Or you can do as I did with Underscore.js:

http://jsfiddle.net/maffelu/2jCH9/

var people = [
    {name: "Magnus", "Age": 30},
    {name: "Fadangus", "Age": 29},
    {name: "Laban", "Age": 42},
    {name: "Bintje", "Age": 3}
    ];

var saved = [
   {name: "Fadangus", "Age": 29}
    ];

var result = _.filter(people, function(p)
                      {
                         return _.findWhere(saved, p) === undefined;
                      });

//result: [Object { name="Magnus", Age=30}, Object { name="Laban", Age=42}, Object { name="Bintje", Age=3}]

Development suggestions

I offer the following descriptive image to Rasmus Lerdorf, Anders Hejlsberg, Brendan Eich and all other people who might be maintaining, developing or creating new languages. Programming can be cold, logical and too intuitive (varies massively between languages). I offer a possible solution to this dilemma:
Language improvements

I hope some of you will implement these features in the future. Leave a comment if you do!

JavaScript: Calculate font-size on mobile devices

As I am making a HTML5 app for android devices using the Intel XDK I ran into a problem with the fonts. I use only em thinking that would work great on any screen size since its relative. I soon realized that it didn’t and that the text got reeeaally small on my phone when I uploaded the app. The reason seems to be zoom-related but I can’t swear to what the problem is aside from the fact that the screen has around 800px width and the standard font-size is still 16px which makes it unreadable. So I had to calculate the size myself and I found that the following formula worked like a charm:

 

var fontSize = Math.round(window.innerWidth * 0.04);
$('body').css('font-size', fontSize + "px");

This sets your font to a relatively easy reading size. Change the percentage if you need to alter the size!

PhoneGap: Attempt to call getDuration without a valid mediaplayer

I use phone-gap to handle the gap between HTML 5 and Android and I’ve been very pleased with the framework thus far. Today, however, I had a very annoying issue with the Media-object found in PhoneGap. I got the following error:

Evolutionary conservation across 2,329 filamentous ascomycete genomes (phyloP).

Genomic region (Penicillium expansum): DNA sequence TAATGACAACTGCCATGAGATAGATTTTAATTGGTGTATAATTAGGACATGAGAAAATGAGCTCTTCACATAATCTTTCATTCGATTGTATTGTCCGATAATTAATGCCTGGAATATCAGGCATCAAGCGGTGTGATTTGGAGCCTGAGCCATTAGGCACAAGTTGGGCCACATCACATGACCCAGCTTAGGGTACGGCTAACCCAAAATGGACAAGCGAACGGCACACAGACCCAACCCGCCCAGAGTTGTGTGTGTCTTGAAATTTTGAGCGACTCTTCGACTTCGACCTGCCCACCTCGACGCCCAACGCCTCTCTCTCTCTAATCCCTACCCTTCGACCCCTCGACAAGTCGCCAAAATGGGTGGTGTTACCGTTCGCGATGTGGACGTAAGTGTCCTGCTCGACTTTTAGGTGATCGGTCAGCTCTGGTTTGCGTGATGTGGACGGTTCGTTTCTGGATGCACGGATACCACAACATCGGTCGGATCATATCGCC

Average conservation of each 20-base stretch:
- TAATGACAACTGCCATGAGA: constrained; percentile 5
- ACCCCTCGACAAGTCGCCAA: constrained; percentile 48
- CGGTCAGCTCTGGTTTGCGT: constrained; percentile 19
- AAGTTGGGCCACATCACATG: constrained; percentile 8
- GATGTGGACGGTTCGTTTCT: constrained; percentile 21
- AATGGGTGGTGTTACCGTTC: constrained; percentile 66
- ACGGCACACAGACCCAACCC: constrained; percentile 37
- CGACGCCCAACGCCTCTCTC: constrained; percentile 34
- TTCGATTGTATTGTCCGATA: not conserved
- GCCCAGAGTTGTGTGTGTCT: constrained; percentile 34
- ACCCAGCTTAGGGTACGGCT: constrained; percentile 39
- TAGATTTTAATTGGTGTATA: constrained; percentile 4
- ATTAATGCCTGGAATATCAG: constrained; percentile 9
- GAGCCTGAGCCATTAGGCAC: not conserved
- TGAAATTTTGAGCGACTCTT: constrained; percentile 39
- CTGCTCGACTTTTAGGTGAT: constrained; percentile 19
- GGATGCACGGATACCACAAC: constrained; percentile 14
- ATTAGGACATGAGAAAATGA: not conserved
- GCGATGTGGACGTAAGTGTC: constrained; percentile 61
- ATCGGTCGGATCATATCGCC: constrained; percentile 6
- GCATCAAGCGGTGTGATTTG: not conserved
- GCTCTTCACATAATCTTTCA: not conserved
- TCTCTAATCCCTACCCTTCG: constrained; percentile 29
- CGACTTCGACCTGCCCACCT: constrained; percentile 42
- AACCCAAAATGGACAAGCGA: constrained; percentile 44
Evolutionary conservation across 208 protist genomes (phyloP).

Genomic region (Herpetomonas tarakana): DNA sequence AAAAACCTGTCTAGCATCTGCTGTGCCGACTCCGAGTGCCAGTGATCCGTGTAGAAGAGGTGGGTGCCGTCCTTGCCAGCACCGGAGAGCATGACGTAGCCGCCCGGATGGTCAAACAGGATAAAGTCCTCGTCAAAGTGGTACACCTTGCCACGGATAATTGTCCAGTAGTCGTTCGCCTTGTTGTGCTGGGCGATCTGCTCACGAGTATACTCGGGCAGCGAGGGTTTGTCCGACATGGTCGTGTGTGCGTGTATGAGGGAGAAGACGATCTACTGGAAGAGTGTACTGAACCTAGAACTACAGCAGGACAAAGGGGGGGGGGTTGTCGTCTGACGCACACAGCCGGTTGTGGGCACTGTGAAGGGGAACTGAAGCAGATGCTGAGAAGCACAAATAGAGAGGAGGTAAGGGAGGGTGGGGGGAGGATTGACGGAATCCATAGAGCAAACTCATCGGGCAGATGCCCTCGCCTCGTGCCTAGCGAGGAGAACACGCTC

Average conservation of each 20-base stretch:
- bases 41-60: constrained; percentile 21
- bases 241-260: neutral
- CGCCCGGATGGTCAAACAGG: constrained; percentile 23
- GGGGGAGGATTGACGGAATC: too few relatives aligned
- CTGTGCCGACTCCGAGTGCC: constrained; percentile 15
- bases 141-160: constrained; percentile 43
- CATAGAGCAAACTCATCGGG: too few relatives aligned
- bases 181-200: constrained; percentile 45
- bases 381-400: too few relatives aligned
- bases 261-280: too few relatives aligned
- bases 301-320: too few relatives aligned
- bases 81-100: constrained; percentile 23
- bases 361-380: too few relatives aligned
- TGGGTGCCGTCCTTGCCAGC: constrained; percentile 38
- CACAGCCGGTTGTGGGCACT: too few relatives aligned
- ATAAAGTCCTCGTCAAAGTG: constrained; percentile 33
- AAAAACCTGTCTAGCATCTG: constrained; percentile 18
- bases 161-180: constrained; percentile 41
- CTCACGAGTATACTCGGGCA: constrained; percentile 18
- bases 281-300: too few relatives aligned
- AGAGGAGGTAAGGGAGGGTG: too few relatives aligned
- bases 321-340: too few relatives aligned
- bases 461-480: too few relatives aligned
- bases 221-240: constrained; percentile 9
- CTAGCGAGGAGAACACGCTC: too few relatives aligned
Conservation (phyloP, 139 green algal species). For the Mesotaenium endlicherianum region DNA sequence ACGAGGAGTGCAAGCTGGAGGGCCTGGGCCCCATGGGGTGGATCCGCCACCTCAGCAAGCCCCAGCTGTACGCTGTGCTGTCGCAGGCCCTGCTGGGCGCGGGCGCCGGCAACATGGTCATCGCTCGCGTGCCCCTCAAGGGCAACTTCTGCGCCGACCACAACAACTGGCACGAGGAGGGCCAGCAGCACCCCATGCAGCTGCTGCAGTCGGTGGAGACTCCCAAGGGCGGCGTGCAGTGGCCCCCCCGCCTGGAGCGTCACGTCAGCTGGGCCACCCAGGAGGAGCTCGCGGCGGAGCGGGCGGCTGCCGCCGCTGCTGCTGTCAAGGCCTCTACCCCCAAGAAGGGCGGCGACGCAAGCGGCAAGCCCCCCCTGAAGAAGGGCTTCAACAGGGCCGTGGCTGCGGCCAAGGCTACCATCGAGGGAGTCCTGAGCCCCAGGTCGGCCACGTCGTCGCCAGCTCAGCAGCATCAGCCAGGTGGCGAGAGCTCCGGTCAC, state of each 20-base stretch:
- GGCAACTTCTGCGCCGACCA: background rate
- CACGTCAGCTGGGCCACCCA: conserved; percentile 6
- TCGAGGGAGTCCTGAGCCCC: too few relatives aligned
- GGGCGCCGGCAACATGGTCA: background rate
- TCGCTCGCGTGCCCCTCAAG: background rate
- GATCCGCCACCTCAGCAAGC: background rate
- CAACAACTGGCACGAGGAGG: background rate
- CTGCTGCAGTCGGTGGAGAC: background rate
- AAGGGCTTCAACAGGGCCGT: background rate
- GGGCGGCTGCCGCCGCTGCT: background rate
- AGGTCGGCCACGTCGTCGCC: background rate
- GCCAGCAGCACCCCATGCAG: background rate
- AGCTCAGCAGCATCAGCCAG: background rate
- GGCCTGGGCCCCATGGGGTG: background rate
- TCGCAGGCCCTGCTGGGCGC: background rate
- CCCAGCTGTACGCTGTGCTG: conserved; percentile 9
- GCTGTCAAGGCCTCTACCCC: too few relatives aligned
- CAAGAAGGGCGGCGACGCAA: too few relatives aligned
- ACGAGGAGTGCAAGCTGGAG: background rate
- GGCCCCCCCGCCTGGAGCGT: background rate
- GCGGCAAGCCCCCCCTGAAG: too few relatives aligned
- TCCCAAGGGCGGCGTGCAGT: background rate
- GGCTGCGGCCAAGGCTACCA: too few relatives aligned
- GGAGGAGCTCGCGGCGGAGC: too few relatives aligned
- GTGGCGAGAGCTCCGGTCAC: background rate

10-27 20:02:14.039: E/MediaPlayer(16984): error (-19, 0)
10-27 20:02:14.039: V/MediaPlayer(16984): callback application
10-27 20:02:14.039: V/MediaPlayer(16984): back from callback
10-27 20:02:14.039: V/MediaPlayer(16984): getDuration_l
10-27 20:02:14.039: E/MediaPlayer(16984): Attempt to call getDuration without a valid mediaplayer
10-27 20:02:14.039: V/MediaPlayer(16984): message received msg=100, ext1=-38, ext2=0
10-27 20:02:14.039: E/MediaPlayer(16984): error (-38, 0)

The Attempt to call getDuration without a valid mediaplayer part of the error seemed to be the most usable and I googled it. It turned out that android can only run a finite amount of sound instances. From the PhoneGap documentation:

Function media.release is a synchronous function that releases the underlying operating systems audio resources. This function is particularly important for Android as there are a finite amount of OpenCore instances for media playback. Developers should call the ‘release’ function when they no longer need the Media resource.

So, I added release() to my code, like this:

var change = new Media("change.wav");
change.setVolume = GlobalSettings.EffectVolume;
change.play();
change.release();

And, instead I got the following error in my catalog:

10-27 20:10:26.049: D/AudioPlayer(21033): renaming /storage/emulated/0/tmprecording.3gp to change.wav
10-27 20:10:26.049: E/AudioPlayer(21033): FAILED renaming /storage/emulated/0/tmprecording.3gp to change.wav

The problem seemed to be that the file wasn’t finished playing (obviously) so it crashed. I then tested to place the release after the sound had finished playing:

var change = new Media("/android_asset/www/sound/effects/Change.wav", function()
{
	this.release();
});
change.setVolume = GlobalSettings.EffectVolume;
change.play();

This has worked well and has caused no crashes. The second, optional, parameter of the Media object takes a callback that will be called when the sound has finished playing.